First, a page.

7. Apr 26, 2015 #6
    Taking notes will not help you if you are not going to use the mathematics that you are learning. You could do this forever............ What is your motivation for studying the mathematics you are studying ? It is very important to have an aim in mathematics............. your aim may be a bit childish or vague but it is very important, for instance my aim maybe to be able to fully appreciate Chen's Theorem so I start studying Sieve Theory, or maybe I want to learn QM so I start studying Linear Algebra. Such motivation will last throughout and will actually help you if you are discouraged.
    Such books are simply meant for entertainment and inspiration, you are being rather over enthusiastic and you fill find that that will not last more than a couple of days.........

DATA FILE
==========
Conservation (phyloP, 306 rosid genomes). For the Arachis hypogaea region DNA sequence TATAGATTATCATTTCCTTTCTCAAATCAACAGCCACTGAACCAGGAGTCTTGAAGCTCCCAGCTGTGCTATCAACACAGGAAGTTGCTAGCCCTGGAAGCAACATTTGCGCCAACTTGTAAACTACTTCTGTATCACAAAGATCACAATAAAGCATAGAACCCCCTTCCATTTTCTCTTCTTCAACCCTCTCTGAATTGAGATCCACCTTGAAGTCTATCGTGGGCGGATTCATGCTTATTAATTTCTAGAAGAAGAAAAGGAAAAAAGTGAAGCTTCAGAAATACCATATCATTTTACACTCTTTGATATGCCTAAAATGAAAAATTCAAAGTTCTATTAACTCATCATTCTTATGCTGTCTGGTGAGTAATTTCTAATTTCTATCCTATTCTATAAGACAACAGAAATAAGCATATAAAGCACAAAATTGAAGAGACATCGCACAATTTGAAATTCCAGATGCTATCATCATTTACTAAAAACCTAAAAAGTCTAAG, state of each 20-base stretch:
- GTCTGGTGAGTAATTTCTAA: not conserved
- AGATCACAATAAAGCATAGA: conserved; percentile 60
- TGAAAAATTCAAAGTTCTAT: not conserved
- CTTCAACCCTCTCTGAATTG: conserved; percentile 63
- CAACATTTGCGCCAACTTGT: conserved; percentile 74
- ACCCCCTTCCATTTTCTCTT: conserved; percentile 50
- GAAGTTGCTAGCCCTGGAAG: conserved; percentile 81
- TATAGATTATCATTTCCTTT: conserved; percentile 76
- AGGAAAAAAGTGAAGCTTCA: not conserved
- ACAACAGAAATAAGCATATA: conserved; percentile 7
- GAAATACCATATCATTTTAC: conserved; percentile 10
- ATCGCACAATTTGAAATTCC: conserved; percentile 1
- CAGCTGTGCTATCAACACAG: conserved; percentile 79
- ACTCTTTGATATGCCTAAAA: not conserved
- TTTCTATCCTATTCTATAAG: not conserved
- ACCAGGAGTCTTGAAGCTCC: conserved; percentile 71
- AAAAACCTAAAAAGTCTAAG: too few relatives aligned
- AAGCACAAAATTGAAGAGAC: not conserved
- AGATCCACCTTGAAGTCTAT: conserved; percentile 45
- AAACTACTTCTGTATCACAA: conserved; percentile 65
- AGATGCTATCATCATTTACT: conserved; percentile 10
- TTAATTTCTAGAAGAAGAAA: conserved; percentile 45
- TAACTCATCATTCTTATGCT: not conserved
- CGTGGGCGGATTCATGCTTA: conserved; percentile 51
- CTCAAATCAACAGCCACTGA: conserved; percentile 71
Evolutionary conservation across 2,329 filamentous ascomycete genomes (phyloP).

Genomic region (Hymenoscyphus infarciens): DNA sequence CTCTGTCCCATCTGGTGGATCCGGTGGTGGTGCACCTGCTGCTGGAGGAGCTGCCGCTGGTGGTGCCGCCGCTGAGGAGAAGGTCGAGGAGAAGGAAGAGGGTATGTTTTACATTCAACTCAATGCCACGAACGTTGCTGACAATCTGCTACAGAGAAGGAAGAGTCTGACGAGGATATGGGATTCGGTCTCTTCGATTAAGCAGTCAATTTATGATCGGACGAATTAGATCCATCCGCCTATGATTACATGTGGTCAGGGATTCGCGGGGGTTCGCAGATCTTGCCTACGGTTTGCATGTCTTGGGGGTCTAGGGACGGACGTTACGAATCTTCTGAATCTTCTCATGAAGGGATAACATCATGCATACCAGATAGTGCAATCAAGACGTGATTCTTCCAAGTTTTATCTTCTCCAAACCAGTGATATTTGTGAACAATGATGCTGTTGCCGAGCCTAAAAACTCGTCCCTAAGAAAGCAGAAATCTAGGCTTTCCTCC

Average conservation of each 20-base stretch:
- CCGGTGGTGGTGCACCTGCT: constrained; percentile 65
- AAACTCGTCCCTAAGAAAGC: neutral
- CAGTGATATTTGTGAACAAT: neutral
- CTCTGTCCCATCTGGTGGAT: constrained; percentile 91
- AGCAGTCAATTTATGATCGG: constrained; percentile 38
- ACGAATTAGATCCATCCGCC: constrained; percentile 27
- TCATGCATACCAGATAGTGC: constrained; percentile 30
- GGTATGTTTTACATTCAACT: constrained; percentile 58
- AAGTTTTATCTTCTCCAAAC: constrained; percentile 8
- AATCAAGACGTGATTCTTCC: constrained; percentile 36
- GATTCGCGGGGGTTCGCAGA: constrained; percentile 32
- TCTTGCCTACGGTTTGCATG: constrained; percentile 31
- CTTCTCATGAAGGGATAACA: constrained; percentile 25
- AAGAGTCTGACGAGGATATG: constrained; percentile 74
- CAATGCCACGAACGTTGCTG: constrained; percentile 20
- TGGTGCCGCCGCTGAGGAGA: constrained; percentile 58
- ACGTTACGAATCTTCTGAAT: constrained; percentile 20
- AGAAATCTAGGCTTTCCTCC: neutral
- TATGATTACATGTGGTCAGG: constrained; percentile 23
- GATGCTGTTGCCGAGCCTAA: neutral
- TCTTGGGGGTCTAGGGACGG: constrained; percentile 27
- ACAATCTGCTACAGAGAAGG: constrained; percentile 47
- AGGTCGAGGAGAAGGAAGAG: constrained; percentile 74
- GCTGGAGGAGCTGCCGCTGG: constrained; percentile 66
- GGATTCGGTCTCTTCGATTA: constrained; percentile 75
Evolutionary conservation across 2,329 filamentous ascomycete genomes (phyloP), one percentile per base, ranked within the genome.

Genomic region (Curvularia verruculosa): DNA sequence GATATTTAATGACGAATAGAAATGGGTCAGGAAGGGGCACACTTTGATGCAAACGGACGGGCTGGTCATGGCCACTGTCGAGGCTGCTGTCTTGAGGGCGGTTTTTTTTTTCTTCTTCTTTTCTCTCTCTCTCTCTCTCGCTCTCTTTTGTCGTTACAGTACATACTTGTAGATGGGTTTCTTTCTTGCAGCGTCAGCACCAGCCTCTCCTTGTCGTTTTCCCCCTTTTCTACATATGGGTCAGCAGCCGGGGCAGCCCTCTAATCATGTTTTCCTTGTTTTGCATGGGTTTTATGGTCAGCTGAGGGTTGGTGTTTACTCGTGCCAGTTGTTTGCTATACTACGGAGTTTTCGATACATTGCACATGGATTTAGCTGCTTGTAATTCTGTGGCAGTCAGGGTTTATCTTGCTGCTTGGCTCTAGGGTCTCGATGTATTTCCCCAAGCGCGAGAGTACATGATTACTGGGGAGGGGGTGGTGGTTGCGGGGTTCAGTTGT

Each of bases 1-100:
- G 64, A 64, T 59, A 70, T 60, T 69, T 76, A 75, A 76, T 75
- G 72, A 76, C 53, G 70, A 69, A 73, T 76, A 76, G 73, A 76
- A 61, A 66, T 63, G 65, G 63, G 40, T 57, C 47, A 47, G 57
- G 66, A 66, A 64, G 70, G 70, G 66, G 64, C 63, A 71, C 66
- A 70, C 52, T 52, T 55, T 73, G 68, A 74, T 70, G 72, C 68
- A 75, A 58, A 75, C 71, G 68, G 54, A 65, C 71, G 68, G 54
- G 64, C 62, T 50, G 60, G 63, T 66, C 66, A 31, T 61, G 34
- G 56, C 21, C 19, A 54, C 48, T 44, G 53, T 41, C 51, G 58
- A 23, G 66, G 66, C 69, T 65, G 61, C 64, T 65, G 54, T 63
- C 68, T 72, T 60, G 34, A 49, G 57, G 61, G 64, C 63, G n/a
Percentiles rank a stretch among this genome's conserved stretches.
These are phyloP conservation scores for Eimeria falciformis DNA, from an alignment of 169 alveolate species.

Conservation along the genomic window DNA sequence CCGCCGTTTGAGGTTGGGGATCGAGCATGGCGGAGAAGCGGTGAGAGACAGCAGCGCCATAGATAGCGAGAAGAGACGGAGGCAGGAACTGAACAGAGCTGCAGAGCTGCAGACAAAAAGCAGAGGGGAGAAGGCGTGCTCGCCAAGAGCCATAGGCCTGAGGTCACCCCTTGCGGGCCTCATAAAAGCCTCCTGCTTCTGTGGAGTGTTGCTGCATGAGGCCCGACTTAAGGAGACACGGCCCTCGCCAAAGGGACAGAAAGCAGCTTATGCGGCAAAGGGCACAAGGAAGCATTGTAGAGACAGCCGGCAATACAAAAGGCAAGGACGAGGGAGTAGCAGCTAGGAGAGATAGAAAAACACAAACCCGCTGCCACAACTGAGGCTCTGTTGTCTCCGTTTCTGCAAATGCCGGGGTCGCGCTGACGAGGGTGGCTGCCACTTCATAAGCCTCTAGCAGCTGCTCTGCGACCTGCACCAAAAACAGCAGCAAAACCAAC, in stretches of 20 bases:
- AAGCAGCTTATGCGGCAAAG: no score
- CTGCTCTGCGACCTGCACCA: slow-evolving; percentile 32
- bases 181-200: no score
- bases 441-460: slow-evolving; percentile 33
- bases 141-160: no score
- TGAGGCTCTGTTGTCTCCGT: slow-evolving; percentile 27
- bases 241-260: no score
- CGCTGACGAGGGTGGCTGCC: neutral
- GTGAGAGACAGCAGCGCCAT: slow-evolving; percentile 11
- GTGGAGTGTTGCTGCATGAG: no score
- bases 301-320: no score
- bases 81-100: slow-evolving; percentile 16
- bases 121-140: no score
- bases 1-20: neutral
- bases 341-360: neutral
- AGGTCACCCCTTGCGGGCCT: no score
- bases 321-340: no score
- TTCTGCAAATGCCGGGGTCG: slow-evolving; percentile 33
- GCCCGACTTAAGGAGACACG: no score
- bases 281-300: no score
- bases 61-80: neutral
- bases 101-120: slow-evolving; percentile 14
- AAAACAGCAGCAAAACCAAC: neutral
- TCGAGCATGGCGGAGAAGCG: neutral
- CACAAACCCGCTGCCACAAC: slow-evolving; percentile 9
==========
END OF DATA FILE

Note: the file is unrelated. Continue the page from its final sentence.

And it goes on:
[Source: Personal experience, Cheers :)]
  8. Apr 26, 2015 #7
    Well to be frank, I don't know what my motivation is. Maybe it started out as a desire to be better than anybody else in my class in Maths. But, I'm not a very competitive person and that isn't the real reason.

    I don't think there's an underlying reason. I just have this insatiable desire to know as much Maths as possible.

    I know those books are for fun. I read them when I am not able to read some of the more serious books.
  9. Apr 26, 2015 #8


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    Once your at this level, there's no set programme. And, as certainly says, it depends on what you want to do. Also, whether you want to learn a bit about a range of topics or study one in detail. Something like differential equations, for example, is open-ended: you could spend a lifetime studying that and nothing else.